11. Tasman River Viewpoint

A lady sits ona rock and watches the sunrise at Tasman River Viewpoint in Mount Cook National Park
I never get sick of sunrise at Tasman Lake. Just be prepared for the cold!

This trail is another short one, but it leads to a spectacular viewpoint on Tasman Lake near the river mouth! And, it branches off of the Blue Lakes Track (mentioned above). Just follow the Tasman River signposts after the viewpoint on the Blue Lakes Track.

You’ll need to climb over a few rocks to reach the edge of the lake, so be careful. This is a very popular trail for tourists and photographers. I recommend coming for sunrise, it’s my favorite place for the occasion. Witness the sunrise reflections in the icebergs if you visit in the warmer months (in the winter the lake may be frozen over).

12. Soak up some knowledge at the Sir Edmund Hillary Alpine Centre

inside of the Sir Edmund Hillary Visitor Center in Mount Cook National Park.
inside of the Sir Edmund Hillary Visitor Center in Mount Cook National Park.

The Sir Edmund Hilary Center is a great place to escape the weather and learn all about the history of the area. And of course about its climbing past, hence the museum’s name – Sir Edmund Hillary is one of the world’s greatest climbers and mountaineers.

The center also houses a 126 seat theater (for viewing some interesting documentaries). It is the only one of its kind in the world with 2D, 3D, and a digital dome planetarium all in one place. This digital planetarium is the most southern planetarium in the world.

Also here, is the Hillary Gallery and a cafe and bar which has both indoor and outdoor seating. Inside has floor-to-ceiling windows to admire the stunning views. There’s also an exhibit on the Hermitage Hotel, one of the most famous hotels in the country, and is over 140 years old.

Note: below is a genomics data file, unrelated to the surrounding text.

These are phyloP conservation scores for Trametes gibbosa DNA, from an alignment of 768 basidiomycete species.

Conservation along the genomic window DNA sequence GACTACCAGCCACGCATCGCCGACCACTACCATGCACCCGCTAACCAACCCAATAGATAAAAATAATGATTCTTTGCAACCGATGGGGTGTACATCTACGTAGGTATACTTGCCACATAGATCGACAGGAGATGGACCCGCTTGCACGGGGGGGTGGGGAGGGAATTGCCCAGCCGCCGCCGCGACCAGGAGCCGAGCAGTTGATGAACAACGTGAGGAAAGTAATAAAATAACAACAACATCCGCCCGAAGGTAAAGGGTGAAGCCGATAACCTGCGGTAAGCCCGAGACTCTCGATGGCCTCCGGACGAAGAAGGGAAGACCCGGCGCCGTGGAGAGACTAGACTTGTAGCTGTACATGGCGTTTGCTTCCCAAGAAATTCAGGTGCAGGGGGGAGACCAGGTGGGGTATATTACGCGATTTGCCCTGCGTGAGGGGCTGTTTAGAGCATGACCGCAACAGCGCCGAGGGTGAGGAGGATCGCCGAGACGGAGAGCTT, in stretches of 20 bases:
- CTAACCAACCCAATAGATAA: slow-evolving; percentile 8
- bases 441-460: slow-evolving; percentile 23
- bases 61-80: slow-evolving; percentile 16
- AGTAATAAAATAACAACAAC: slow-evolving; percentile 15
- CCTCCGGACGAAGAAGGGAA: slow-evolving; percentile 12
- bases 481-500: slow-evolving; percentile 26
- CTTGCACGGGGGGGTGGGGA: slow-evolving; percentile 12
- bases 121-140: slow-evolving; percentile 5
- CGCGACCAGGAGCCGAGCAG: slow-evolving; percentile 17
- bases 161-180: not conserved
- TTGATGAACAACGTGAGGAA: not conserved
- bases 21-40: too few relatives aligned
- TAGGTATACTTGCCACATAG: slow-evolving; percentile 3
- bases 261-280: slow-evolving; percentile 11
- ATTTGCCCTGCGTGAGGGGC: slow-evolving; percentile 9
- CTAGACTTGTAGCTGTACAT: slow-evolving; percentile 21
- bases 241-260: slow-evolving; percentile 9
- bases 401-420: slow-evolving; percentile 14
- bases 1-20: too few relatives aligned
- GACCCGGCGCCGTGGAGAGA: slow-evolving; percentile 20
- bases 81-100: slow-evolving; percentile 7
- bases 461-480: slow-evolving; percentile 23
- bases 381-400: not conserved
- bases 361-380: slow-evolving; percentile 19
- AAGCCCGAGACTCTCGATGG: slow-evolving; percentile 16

Explorer Passes cost $20 NZD per adult and $10 per child. It includes unlimited entry for a 24hr period to the museum and all shows in the theater. 

13. Bowen Bush Walk

Sign for the Bowen Bush Walk in Mount Cook
It’s only a short walk through the bush!

The Bowen Bush Walk is just a 10-minute stroll and is suitable for the whole family. The trail is mostly gravel-covered and flat, aside from a small number of steps. You’ll wander through native totara trees and hear beautiful birdsong as you walk.

This track starts opposite the petrol pumps in Mount Cook Village. The starting point is well signposted and easy to access from all hotels in Mount Cook Village.

14. Have dinner at the Hermitage Hotel

the outside of the Hermitage Hotel in Mount Cook National Park
The Hermitage Hotel is iconic in Mount Cook Village. Photo Credit: Hermitage Hotel

An iconic hotel in New Zealand, the Hermitage Hotel is full of history and opened its doors back in 1884. It was used as a base for climbers then and had just 35 rooms. Now, it has been rebuilt and now has 164 rooms. I highly recommend staying the night here – make sure to book a room with a view of Mount Cook!

If you can’t spend the night, why not enjoy a delicious dinner at their on-site Alpine Restaurant, which boasts stunning views of the mountain scenery and features floor-to-ceiling windows to admire the views throughout your meal. 

Two and three-course set menus are on offer, and the menu is seasonal and uses only New Zealand produce where possible. Reservations are recommended for the Alpine Restaurant as it sells out quickly, especially in busier months like November to February. 

There’s also the more casual Snowline Bar where you can enjoy drinks (I loved their cocktails!) and some lighter food options. During the day, a coffee at the Sir Edmund Hilary Cafe is a great place to relax after a long day of hiking or adventures. The views from here are especially stunning on a clear day!

15. Glencoe Walk

While you’re around the Hermitage Hotel you may as well check out the Glencoe Walk as it’s right behind it.

Zigzag through native trees before coming to a lookout point close to the large water tanks above the Hermitage Hotel. Go a little further uphill and you’ll be brought to another lovely viewpoint over Mount Cook Village as well as the Hooker Glacier and of course gigantic Mount Cook.